The VA Ratings Schedule breaks down disabilities into categories based on which part of the body is impacted.  Within those categories is a list of diagnoses and each of the diagnoses has a diagnostic code.  Each code specifies the symptoms required for different ratings of disabilities.  Typically, more severe disabilities receive a higher rating, and then, obviously, less severe disability should receive a lower rating.

An example, Under the Digestive System Category in the Ratings Schedule there are four groups

  1. Ulcers
  2. Postgastrectomy syndromes
  3. Weight loss
  4. Coexisting abdominal conditions

There are three diagnoses under ulcers, one being “ulcer, duodenal.”  This diagnosis has a diagnostic code of 7305, and under this code, there are four different ratings.

  1. Severe, 60%
  2. Moderately severe, 40%
  3. Moderate, 20%
  4. Mild, 10%

Each of these schedular ratings lists symptoms you must have.  For a severe rating for an ulcer, you must have periodic vomiting and only partial relief from ulcer therapy.

There are literally thousands of different rating combinations.  But each follows this pattern.  Category, group, diagnosis, rating.  You can get an idea of where you are on the schedule and where you should be.  In fact, if you are bookish, you can get a great idea of how to approach your initial claim or appeal, based on doctors records and your current conditions as they relate to the ratings laid out for your disability.

How Does the VA Assign my Rating

The VA looks at what body system category is affected.  They will then locate your diagnosis and find the diagnostic code that correlates with your symptoms.  They will carefully look at your medical information to make sure the evidence matches the rating they are assigning.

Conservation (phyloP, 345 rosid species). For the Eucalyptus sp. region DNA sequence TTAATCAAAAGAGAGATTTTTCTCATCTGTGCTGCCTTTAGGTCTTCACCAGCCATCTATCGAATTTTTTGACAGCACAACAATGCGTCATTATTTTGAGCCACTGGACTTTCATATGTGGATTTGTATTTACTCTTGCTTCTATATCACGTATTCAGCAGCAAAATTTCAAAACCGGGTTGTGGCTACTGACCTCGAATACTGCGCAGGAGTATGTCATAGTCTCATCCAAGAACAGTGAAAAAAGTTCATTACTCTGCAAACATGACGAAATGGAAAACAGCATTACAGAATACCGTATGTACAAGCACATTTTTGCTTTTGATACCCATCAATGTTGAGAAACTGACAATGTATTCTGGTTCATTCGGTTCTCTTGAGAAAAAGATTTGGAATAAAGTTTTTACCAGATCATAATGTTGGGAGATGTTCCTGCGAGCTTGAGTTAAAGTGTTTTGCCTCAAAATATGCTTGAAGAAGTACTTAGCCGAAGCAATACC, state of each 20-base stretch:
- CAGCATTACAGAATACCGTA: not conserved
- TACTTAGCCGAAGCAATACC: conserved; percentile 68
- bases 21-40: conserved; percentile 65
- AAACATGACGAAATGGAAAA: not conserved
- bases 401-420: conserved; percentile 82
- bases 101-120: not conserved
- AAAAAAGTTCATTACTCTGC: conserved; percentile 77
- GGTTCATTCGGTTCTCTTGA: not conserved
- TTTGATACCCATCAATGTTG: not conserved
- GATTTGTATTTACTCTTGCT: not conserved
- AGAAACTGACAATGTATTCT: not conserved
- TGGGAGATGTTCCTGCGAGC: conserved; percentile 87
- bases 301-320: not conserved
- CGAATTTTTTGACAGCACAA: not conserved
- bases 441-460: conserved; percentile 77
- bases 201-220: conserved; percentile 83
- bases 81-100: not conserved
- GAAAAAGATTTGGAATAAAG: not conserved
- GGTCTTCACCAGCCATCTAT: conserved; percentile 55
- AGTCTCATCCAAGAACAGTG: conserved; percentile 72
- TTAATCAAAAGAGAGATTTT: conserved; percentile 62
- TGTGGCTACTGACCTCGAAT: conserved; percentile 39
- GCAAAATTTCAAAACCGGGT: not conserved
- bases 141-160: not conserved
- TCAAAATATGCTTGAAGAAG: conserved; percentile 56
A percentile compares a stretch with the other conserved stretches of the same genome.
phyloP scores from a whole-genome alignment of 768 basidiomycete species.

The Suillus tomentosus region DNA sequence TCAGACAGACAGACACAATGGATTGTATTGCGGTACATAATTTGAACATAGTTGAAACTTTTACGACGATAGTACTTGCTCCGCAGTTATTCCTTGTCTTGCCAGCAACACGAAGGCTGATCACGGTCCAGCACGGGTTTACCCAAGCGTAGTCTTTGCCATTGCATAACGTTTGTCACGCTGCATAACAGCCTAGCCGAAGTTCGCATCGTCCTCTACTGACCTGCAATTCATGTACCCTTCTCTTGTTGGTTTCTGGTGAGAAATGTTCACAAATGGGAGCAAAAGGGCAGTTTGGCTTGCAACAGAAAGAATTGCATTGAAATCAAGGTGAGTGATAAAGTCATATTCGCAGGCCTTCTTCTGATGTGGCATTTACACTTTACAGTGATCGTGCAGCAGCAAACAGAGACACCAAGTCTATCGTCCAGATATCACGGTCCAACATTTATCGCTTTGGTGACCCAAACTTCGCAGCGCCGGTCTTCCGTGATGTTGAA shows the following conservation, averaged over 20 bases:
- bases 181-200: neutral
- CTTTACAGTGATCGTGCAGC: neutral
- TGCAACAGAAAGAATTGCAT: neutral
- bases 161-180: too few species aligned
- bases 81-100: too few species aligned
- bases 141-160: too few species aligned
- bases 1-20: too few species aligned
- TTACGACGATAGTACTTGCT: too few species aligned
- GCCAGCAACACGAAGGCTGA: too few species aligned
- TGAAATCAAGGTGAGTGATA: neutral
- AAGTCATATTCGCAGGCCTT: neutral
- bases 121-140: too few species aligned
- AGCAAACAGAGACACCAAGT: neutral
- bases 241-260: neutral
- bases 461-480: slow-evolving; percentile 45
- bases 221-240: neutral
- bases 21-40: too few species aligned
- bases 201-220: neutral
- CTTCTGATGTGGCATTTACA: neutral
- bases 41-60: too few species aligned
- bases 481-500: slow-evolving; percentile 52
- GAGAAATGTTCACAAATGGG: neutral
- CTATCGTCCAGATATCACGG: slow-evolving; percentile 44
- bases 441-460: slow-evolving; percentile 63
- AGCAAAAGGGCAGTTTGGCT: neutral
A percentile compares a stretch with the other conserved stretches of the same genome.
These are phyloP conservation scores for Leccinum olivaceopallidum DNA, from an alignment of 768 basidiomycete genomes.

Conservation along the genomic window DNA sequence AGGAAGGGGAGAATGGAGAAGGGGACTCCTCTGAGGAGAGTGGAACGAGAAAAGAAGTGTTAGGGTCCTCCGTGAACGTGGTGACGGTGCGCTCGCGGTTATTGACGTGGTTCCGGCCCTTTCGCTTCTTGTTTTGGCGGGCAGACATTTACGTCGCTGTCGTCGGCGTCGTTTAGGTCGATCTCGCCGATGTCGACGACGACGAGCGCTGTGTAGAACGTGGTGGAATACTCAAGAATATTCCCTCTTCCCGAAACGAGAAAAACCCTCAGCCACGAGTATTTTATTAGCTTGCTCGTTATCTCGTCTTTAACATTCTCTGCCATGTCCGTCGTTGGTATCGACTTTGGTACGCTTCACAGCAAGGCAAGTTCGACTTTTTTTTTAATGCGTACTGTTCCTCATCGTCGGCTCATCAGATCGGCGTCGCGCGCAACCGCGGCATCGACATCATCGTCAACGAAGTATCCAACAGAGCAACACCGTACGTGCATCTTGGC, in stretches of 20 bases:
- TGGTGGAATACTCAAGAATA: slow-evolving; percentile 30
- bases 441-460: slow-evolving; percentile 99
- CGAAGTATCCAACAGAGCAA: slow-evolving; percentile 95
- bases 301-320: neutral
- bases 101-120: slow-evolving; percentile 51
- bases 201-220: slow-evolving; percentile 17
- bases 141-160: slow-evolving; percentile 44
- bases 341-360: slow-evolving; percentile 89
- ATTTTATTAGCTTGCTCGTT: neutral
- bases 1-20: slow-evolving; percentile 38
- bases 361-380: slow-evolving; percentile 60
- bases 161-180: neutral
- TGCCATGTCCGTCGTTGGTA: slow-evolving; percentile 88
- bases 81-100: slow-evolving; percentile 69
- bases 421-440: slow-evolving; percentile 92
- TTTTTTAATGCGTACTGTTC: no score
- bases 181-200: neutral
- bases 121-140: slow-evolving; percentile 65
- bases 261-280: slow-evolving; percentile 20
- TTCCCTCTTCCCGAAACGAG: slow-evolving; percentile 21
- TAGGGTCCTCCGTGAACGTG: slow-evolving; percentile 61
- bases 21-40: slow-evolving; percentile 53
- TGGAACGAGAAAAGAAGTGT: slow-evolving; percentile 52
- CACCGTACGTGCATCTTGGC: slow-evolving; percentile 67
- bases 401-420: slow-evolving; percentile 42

To find out how much the VA currently pays for each rating you can see current VA compensations rate tables.

 

Total Disability based on Individual Unemployment (TDIU)

If you can not do a substantial amount of work and can prove that you are unable to do a substantially gainful occupation, you may be eligible for Total Disability for Individual Unemployment (TDIU) even if you are not rated at 100% disabled under the schedular ratings (above).  Being able to do a substantially gainful occupation means being able to have an occupation that has an annual income above the poverty rate.  The benefit of pursuing TDIU is that you could be compensated at 100% even though by the schedule you are not at 100%.

This seems counter-intuitive at first, however, the purpose of a 100% rating is to reflect total unemployability (or total disability which is assumed to be unemployable) due to an injury.  The problem is that by schedule, and through the multiple disabilities calculator linked above, it is quite difficult to come up with a combination of ratings that are individually less than 100% and have them come together to form a collective 100%.  Without going too deep into the math.  Assuming you have 50% for PTSD, 50% for Bi-Lateral Hearing Loss, & 50% for Back Injuries – your overall rating would be, 90% (not 150%).  So, even though you got a lot of challenges, even with (3) serious ratings decisions, you still are not rated at 100%!  VA Math…  But, that’s the gap that TDIU fills.

The basic criteria for TDIU: An inability to work needs to be linked to a service-connected disability rated at 60% or higher.  If you have more than one disability, then at least one of the disabilities needs to be rated at 40%, and the combined rating needs to be 70% or more.

How to Tell Which Fits You Best

If you have a service-connected disability, you want to apply for VA disability benefits as soon as possible.  Once you receive your rating, if you believe you are eligible for TDIU, then you need to apply for TDIU. To apply you use the VA Application for Increased Compensation Based on Unemployment.

Both the schedular ratings and TDIU will get you the same end result; being paid for your disability. They use a different process to decide a rating but can give you an income where you may not have one otherwise.

Often clients will reach out to us seeking Social Security while receiving VA Disability.  In that conversation, it is discovered that they should have, or already have, qualified for TDIU and it either was not pursued, was turned down, or was never considered by the VA.  This is wrong and we can help.

Contact Us About TDIU Claims!